Waxman Scores Commerce Post

Many broadcasters have been wary of a Waxman committee, fearing that he will more aggressive in regulations and investigations of the nation's most powerful industries.
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The first major battle within the Democratic House caucus appears to be over. Rep. Henry Waxman of California has won a caucus vote to become chairman of the powerful House Commerce Committee, unseating entrenched incumbent John Dingell of Michigan, the longest-serving current House member.

The Democratic caucus voted 137-122 in favor of Waxman.

Many broadcasters have been wary of a Waxman committee, fearing that he will more aggressive in regulations and investigations of the nation's most powerful industries.

Waxman has been chairman of the House Committee on Oversight and Government Reform, the body's primary investigative arm. However, Waxman may have seen less appeal in investigating the new Obama Administration than in holding the Bush Administration's feet to the fire.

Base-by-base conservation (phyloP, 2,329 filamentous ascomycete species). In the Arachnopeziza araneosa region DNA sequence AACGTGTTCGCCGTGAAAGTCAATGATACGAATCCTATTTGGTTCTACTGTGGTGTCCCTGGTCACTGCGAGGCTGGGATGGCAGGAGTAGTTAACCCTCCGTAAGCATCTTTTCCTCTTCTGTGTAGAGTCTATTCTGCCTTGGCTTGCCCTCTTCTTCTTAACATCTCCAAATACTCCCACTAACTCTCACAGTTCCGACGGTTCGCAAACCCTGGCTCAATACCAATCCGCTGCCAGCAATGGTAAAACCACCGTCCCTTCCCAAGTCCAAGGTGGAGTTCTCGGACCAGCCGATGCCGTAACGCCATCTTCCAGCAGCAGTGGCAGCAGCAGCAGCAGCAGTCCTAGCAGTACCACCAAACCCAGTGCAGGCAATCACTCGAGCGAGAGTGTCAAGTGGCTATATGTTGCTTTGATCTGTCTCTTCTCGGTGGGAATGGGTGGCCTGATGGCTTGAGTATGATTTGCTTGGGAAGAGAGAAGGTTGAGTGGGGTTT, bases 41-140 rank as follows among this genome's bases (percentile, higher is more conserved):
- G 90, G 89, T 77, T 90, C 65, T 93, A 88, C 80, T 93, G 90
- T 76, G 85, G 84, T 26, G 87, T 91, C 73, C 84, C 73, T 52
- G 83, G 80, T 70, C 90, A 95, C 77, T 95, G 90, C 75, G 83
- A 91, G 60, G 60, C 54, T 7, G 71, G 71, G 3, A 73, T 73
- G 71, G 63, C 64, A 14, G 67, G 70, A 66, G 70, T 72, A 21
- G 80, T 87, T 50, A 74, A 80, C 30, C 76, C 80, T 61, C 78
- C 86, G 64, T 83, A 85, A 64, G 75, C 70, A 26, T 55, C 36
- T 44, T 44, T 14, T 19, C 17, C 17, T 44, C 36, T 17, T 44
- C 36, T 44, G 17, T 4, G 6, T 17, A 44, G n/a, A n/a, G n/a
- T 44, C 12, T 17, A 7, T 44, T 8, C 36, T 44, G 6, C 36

The House Commerce Committee includes the Subcommittee on Telecommunications and the Internet.

Dingell's lengthy tenure in the House has been defined by his aggressive work for the auto industry, until recent years fighting hard against safety, fuel efficiency, and environmental regulations.

In hearings, Dingell has been known for peppering witnesses with rapid-fire yes-or-no questions on complex policy issues.

In contrast to that style, when asked by TV Technology earlier this year about an ad Dingell appeared in on behalf of EchoStar, in which he erroneously said that all stations would be abandoning analog transmissions in 2009, his staff offered only an evasive answer. That ad angered Low-Power TV broadcasters, who are not ending analog.